Turkey said on Saturday that it and Syrian rebel groups it backs are starting a military operation in Syria’s Idlib, where a jihadist alliance is blocking efforts to impose a truce between insurgents and the Syrian government.
Idlib and surrounding areas of northwest Syria are among the largest bastions for rebel groups fighting Syrian President Bashar al-Assad, but have increasingly fallen under the sway of jihadist insurgent factions.
Turkish President Tayyip Erdogan said the operation, part of a de-escalation deal agreed between Turkey, Iran and Russia, will involve Syrian rebel groups crossing into Idlib supported by Turkish soldiers from inside Turkey’s borders.
“Now this step has been taken, and it is underway,” he said, adding that Turkish forces were not yet involved and that it was a rebel operation so far.
Much of Idlib is controlled by the jihadist Tahrir al-Sham alliance, spearheaded by a former al Qaeda affiliate that changed its name last year from the Nusra Front.
“We will never allow a terror corridor along our borders in Syria,” Erdogan said. “We will continue to take other initiatives after the Idlib operation.”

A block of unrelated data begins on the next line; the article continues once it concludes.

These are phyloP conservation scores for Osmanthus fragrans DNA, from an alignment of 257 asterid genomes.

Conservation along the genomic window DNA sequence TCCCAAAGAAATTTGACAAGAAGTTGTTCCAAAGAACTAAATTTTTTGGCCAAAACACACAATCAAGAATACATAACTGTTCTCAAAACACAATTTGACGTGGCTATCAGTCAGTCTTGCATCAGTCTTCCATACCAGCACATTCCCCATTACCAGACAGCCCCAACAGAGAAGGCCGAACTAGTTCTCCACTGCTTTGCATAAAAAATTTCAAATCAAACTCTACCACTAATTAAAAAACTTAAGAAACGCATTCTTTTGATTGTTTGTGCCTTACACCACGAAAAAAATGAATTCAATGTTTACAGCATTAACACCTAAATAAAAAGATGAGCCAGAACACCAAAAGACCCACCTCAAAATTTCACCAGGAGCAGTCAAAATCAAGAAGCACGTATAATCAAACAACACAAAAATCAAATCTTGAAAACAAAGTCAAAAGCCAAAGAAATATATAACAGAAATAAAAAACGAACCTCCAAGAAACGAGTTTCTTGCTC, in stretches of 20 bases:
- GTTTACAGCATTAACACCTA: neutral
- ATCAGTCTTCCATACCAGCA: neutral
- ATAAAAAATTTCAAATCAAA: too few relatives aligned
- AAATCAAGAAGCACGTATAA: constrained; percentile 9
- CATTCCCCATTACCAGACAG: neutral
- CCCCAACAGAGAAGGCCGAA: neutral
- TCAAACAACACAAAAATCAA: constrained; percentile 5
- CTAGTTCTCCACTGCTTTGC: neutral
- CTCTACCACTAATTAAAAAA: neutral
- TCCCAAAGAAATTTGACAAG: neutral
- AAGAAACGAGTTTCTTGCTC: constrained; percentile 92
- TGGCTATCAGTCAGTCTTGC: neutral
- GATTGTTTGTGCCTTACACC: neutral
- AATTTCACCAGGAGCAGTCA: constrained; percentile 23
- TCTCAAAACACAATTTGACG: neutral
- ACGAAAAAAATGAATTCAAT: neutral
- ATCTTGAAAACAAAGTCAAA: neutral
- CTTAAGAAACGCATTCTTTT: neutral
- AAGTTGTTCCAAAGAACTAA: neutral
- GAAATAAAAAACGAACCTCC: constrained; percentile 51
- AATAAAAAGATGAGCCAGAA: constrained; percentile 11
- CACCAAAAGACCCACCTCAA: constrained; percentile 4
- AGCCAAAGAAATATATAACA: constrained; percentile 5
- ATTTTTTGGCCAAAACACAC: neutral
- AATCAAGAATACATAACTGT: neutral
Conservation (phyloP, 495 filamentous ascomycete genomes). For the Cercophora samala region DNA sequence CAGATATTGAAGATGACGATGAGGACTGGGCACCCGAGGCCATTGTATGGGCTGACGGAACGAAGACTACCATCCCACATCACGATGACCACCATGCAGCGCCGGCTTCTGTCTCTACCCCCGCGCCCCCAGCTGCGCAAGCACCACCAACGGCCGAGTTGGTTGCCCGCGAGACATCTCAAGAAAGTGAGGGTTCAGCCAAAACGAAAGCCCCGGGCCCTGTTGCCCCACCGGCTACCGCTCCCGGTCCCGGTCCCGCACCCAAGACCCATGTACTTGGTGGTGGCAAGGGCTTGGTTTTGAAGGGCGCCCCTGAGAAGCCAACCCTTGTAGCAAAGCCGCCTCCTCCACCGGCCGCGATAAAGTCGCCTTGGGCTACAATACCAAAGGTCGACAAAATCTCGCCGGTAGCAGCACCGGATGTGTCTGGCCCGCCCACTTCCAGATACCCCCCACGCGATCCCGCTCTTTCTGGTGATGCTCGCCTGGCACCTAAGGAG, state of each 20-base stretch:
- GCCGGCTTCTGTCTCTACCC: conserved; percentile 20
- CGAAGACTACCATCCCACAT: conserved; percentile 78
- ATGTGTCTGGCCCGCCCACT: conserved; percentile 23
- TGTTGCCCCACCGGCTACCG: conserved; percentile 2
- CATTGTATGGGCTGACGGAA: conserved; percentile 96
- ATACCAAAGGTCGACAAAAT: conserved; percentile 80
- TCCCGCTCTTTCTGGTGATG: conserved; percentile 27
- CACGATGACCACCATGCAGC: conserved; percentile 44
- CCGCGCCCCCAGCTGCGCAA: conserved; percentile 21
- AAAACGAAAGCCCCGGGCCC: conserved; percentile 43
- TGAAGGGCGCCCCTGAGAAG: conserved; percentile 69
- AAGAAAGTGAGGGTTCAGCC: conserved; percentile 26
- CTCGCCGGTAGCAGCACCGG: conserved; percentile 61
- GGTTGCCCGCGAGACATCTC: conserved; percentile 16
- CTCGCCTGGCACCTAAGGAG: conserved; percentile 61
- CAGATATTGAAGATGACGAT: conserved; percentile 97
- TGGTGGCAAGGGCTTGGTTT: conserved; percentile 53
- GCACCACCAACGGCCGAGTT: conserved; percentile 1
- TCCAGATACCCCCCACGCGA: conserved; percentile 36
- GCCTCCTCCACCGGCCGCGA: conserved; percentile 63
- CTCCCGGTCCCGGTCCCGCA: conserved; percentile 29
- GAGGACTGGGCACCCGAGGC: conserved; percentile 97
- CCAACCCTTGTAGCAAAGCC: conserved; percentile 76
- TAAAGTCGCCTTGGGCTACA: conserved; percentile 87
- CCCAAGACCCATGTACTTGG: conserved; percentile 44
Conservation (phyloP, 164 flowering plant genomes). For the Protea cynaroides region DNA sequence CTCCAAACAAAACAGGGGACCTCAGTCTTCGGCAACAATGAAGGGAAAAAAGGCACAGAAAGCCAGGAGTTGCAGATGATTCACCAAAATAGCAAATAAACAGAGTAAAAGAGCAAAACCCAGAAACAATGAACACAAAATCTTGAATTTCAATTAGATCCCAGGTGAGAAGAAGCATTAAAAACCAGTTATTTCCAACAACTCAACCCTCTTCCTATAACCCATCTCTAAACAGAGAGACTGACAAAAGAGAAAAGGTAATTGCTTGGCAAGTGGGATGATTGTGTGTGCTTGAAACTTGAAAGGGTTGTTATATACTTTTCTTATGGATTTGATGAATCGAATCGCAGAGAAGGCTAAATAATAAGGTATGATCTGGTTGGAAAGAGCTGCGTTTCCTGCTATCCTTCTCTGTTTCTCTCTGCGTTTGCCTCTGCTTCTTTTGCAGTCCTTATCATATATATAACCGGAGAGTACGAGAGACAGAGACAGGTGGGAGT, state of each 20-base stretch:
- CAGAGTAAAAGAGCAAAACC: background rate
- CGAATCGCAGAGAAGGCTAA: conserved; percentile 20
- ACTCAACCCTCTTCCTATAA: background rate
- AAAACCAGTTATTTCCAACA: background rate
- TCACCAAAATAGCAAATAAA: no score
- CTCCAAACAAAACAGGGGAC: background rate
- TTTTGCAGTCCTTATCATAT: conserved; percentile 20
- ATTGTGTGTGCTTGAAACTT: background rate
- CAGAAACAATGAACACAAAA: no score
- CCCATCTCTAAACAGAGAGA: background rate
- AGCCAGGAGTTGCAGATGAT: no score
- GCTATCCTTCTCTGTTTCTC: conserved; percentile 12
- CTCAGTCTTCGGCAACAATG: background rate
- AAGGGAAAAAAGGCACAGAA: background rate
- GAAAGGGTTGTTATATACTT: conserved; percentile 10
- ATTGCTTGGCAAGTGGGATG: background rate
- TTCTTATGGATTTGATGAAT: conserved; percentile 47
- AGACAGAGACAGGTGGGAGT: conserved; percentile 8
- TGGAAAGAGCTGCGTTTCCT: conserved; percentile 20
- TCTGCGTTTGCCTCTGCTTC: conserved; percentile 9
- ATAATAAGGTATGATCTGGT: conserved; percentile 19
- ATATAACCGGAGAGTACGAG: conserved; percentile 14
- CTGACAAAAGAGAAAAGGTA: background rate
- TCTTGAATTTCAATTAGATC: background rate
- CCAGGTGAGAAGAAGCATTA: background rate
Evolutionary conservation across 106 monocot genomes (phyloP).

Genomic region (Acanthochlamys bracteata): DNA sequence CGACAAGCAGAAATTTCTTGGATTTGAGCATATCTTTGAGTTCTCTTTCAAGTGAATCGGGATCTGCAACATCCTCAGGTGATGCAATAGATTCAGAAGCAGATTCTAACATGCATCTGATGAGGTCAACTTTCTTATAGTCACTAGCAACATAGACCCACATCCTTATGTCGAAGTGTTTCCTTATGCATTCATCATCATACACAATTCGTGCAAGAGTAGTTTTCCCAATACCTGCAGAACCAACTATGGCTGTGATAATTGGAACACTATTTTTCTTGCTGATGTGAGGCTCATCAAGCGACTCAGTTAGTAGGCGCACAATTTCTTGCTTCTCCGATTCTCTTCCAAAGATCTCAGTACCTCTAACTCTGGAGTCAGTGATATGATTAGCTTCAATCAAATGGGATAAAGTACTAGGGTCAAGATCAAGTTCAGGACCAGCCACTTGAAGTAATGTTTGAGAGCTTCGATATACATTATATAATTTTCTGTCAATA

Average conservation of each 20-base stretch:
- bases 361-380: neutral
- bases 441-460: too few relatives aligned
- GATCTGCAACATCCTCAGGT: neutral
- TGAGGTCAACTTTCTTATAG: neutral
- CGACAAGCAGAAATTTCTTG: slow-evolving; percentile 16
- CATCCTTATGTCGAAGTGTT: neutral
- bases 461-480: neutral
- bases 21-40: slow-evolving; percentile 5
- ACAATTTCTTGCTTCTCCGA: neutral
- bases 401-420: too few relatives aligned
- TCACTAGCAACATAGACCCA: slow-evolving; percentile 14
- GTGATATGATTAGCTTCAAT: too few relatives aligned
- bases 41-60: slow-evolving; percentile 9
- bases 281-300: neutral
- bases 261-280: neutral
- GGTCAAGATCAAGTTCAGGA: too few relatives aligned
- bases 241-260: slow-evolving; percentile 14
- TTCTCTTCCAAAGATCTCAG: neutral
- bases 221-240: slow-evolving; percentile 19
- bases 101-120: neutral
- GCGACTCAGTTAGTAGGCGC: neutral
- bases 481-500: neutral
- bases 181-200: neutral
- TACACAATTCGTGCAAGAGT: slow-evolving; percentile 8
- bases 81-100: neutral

Tahrir al-Sham has pledged to keep fighting Syrian government forces and their allies, casting doubt on the de-escalation agreement, but Ankara has worked to lure militants from it and two groups have defected from the jihadist alliance.
Turkey launched an incursion into Syria further east of Idlib last year, backing Free Syrian Army (FSA) groups in the Euphrates Shield operation against Islamic State and Kurdish groups.
The FSA groups supported by Turkey are now ready to enter Idlib, Mustafa Sejari, a senior official in the Liwa al-Mutasem group said.
“The Free Syrian Army with support from Turkish troops is in full readiness to enter the area but until this moment there is no movement,” he said.
Erdogan said last month that Turkey would deploy troops in Idlib province as part of the de-escalation agreement brokered by Russia in August.
Another FSA rebel in the Euphrates Shield campaign told Reuters he believed an incursion into northwest Syria was imminent.
The Hamza Brigade, also part of Euphrates Shield, posted video online of what it said was a convoy of its forces heading for Idlib.
Residents near the Bab al-Hawa border crossing with Turkey in Syria sent Reuters photographs of what they said was a section of the frontier wall being removed by the Turkish authorities.
Idlib’s population has ballooned to at least two million as thousands of civilians and combatants have left areas seized by the Syrian army in other parts of the country, with the help of Russian jets and Iran-backed militias.